Then finally, you have the minority - the few bad apples. They exist in every country, and if you're unlucky, you may run into them. You might even upset them. They might even do something bad to you - verbal abuse, robbery, or worse.

This could happen in Eastern Europe, it could happen in London, or it could happen anywhere - and if it does, you're unlucky.

But for the most part, unless you're in a war zone, people are good people, and living their lives just like you, and you'll have a great time, fantastic experiences and want to do and see more.

Of course, there are some things you can do. If you're doing well financially, don't rub it in. Don't insult their culture, food, land or anything like that. Remember they have history, especially ex-Soviet states can be sensitive about their past. Don't get too intoxicated and make a fool of yourself. Funnily enough - all rules that apply back at home too.

Above all - have fun, Eastern Europe is fantastic!

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No there isn't really anything important to know about travelling around Europe. You will be fine.

A lot depends on where you go, how you go there, what you say etc., i.e. "Don't mention the war" ;). This isn't a UK/Germany thing, but when you go to any area that has a lot of strife just under the surface, everyone has to be careful. Remember that the UK is a rich, powerful country and has been involved in military campaigns all over the place. If you go to a pooer country and spout of about things, people could get offended. This is general travel advice.

If you are driving your UK car, people will be able to see the left hand drive, and know you're foreign, so might be a bit quicker to be annoyed, just relax and take it easy.

You may be mistaken for someone from USA.

There is also a lot of anger towards people in UK because we are doing better than Europe.

I wouldn't quite say this is true. Lots of people in various EU countries would not be envious of the UK, and would not think that the UK is doing better than other countries. Be careful of relying on British media (newspapers/tv/etc.) they tend to have a slightly biased view towards Europe. You are probably not getting the full story. (I once talked to a Briton who thought the UK takes EU law and goes above and beyond, France doesn't implement it at all, one look at the European Working Time Directive (etc.) will show you that the situation is reversed)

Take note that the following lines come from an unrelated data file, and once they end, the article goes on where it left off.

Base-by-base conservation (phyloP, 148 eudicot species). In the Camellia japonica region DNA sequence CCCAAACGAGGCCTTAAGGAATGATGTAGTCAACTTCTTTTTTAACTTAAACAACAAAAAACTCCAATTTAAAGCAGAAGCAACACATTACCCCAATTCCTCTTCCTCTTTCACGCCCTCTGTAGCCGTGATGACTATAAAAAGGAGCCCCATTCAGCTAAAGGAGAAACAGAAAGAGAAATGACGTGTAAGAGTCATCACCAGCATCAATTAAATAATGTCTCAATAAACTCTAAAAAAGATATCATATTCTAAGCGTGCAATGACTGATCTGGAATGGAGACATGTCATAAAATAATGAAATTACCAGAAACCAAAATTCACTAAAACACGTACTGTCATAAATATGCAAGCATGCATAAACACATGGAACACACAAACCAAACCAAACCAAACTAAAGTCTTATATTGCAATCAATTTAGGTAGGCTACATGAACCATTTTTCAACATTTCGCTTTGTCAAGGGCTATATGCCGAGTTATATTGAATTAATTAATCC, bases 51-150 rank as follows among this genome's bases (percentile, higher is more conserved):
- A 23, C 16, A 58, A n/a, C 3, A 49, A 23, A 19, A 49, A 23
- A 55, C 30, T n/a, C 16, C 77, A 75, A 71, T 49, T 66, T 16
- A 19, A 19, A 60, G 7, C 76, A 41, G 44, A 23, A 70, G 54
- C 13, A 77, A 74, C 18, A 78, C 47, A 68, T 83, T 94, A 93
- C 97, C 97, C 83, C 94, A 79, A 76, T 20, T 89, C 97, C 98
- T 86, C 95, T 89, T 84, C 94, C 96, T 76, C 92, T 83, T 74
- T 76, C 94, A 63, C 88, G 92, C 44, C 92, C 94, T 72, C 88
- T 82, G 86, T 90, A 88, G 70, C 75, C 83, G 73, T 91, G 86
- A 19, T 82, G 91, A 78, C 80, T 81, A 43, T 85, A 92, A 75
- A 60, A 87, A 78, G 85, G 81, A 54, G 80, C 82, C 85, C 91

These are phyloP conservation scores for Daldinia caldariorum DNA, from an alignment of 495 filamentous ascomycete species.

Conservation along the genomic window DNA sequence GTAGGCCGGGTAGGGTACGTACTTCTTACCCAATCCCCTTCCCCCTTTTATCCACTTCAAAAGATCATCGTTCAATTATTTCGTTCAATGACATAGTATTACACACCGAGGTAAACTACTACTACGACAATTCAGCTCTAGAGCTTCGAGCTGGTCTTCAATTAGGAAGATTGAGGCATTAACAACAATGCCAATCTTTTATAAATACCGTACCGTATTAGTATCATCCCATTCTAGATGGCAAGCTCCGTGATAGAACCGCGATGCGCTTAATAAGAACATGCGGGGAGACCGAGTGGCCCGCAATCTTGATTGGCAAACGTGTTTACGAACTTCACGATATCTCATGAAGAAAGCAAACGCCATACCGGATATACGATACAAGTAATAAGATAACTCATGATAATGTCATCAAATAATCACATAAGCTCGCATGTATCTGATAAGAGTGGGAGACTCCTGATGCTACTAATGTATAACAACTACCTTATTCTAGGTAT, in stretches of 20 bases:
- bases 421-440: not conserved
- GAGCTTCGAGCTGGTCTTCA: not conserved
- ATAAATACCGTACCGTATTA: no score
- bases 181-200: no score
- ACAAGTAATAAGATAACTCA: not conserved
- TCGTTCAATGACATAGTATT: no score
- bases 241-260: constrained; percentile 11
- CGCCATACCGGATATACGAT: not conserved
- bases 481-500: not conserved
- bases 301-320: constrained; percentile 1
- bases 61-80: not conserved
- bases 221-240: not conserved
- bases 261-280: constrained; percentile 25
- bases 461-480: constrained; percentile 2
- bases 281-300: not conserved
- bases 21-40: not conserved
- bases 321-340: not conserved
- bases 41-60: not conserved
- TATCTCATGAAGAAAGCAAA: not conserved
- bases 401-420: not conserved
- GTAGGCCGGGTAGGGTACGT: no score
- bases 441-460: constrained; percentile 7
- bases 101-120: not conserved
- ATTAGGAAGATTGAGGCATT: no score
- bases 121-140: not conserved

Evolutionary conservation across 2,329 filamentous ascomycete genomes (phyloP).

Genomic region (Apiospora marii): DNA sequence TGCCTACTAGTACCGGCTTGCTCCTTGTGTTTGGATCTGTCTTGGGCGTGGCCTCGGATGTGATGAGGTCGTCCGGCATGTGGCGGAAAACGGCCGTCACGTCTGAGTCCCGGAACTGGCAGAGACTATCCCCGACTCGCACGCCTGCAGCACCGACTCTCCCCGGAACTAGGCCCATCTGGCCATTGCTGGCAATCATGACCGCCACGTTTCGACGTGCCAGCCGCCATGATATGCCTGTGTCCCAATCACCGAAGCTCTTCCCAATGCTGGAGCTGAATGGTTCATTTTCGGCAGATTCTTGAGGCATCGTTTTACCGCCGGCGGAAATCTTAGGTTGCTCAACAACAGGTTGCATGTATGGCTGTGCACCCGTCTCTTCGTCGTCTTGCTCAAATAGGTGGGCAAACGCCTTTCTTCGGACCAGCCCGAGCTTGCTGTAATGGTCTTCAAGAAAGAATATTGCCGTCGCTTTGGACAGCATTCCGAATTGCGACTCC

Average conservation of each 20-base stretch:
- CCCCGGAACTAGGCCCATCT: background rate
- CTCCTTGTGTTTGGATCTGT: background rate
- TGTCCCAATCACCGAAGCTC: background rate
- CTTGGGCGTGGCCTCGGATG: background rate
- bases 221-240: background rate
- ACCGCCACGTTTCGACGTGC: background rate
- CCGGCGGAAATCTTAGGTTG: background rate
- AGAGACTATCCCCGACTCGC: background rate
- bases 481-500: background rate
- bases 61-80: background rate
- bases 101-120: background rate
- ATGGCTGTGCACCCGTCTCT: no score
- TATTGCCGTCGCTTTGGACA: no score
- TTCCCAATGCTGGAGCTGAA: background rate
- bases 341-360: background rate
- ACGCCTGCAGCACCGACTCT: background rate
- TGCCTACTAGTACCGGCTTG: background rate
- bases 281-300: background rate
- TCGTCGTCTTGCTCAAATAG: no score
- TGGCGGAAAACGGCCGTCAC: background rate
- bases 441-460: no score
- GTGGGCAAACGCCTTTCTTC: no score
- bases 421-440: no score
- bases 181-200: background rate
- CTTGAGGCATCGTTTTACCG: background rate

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The situation is far better than you are depicting it (or perhaps, how the UK media is depicting it). Despite popular belief, we haven't quite resorted to cannibalism, suspension of human rights and general carnage. It's kind of ironic you should mention this actually, since I've always perceived UK to be much more totalitarian and generally unsafe than pretty much the rest of Europe. You might find it hard to believe, but there aren't CCTVs on every corner in European cities, armed riots are very isolated activities, and police presence is much less than what you are used to in UK, particularly in London.

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I am going to areas in Eastern Europe –  loosebruce Feb 8 '12 at 11:24
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@loosebruce: I have lived in Eastern Europe for 23 years, and with some sane precautions, you are going to be safe. Horror stories on the media are just a bias. Thousands of people go to Eastern Europe each year, and the vast majority of them return unharmed. I'm pretty sure there's a higher chance to be hit by a car in UK than to be a victim of violence in Eastern Europe. –  mindcorrosive Feb 8 '12 at 11:25